This article originally appeared in the May 2012 issue of INTERNET TELEPHONY magazine.
Over the last decade, there has been an incredible amount of excitement and hype around unified communications. UC was the darling of the technology industry for a long period of time, promising to streamline communications effectively in our fast-paced work environment by allowing people to select easily the mode of communications that best suits their needs at any given time. As the excitement for UC reached a fevered pitch, more and more vendors jumped on the proverbial UC bandwagon, and customers were faced with differentiating across a huge selection of UC offerings available.
As this technology entered the market, various definitions for UC entered the dialogue, creating a great deal of confusion for customers. Not surprisingly, every vendor said it could deliver the most functionality at the lowest cost. While some of these claims were a stretch, others were inherently false. Businesses of all sizes embarked on the journey of implementing a UC solution – a process that could take two years after defining the need, evaluating the different offerings, choosing a vendor, and actually deploying the solution. UC adopters soon learned implementing the software was only half of the equation once they realized their solution was either too expensive or too difficult to use in their organization. So, they found themselves back at square one – evaluating the various vendors and technology options once again.
The reality we face today is that UC has become a daunting proposition. Businesses are more confused than ever and – in many cases, having tried and failed – they are essentially disillusioned with the promise of UC. With all the marketing spin today, it’s time to address some of these falsehoods and set the record straight. A lot of the problems with UC arise when customers are seduced by the notion of saving money through the promise of low or even no acquisition costs. There’s an old saying: If it’s seems too good to be true, it probably is. This is especially relevant in the UC market.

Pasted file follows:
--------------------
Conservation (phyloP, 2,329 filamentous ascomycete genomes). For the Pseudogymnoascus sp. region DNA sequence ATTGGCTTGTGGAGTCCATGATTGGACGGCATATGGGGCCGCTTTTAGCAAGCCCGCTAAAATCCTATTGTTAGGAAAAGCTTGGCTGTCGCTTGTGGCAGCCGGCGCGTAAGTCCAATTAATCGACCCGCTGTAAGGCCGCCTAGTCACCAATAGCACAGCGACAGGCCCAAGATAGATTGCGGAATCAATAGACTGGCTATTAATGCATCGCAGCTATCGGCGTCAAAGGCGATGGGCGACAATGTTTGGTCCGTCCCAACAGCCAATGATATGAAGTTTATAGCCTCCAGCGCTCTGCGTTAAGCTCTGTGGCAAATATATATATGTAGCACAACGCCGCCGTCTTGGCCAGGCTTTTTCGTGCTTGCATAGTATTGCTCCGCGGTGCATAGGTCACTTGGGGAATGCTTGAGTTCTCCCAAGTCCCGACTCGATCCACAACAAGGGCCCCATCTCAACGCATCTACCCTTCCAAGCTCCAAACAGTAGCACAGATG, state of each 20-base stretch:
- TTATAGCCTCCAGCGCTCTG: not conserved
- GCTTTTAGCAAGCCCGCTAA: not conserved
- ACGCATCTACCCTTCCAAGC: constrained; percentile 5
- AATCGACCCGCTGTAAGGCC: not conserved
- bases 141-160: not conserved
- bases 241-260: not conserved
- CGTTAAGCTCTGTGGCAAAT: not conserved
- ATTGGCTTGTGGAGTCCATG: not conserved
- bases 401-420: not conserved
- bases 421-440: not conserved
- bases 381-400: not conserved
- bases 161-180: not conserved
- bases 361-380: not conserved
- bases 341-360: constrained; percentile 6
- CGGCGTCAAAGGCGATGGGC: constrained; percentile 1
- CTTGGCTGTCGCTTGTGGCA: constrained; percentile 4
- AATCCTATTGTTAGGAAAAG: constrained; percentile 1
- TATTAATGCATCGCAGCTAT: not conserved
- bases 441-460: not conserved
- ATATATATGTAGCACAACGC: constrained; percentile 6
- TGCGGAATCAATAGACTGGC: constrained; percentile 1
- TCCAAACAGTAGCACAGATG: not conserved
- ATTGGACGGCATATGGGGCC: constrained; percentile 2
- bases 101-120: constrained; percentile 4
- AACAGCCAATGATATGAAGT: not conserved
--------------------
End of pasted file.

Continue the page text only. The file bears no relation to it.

In particular, there are three myths about UC that are prevalent in the market today:
Myth No. 1: UC is a simple plug-and-play solution
A lot of UC vendors are guilty of the classic bait-and-switch approach. They will initially show a compelling UC scenario, such as a multi-stage demo where a user determines a colleague’s availability using presence, then initiates an instant messaging conversation, which easily escalates the conversation to video. Businesses will see the inherent value for improved communication and collaboration, inquiring about the realities of implementation. Generally, the vendor will say deployment is a breeze and sell them on a UC server with a license to support it.
However, the problem is just brewing when customers deploy the server and realizes they only have baseline functionality, not the full vision of UC they felt was promised. When customers want to expand their UC functionality, they learn all the other UC elements need to be purchased piecemeal. They are then required to purchase separate servers and licenses for each component; IM; video; voice; presence; etc. The journey to obtaining and utilizing a comprehensive UC platform becomes expensive, very quickly, after purchasing all the individual servers, licenses, and – in many cases – hundreds of client access licenses for their users. These complex and convoluted solutions are also incredibly complicated for IT to deploy and maintain on the backend.
How did UC get so complicated? In many instances, today’s UC providers began selling other products such as switches or other networking components several decades ago. As they saw the market opportunity for UC growing, they essentially bolted on new capabilities such as voice, presence, IM, video, and now social as individual modules attached to their existing software. While this was a profitable endeavor for the vendors, it becomes easy to see how complicated life becomes for IT administrators who are required to manage all these disparate technologies that were never truly engineered to work together.
Customers should select a vendor that approaches UC holistically with a purpose-built solution for UC. If all the components are tightly integrated, it not only provides a better experience for users, but also simplifies deployment and management for IT. In the end, getting a solution that is built from the ground up can save a bundle on acquisition costs, licensing and CAL support in the long run.
Myth No. 2: Softphones will save you money
There is a tremendous amount of excitement around softphones today – and with good reason. Offerings like Skype (News - Alert) and iChat have proven to be popular with consumers, and now professionals want to know how they can benefit from these inexpensive applications. However, prospective business customers should be cognizant that there is more to consider than the purchase price of this software for their organizations.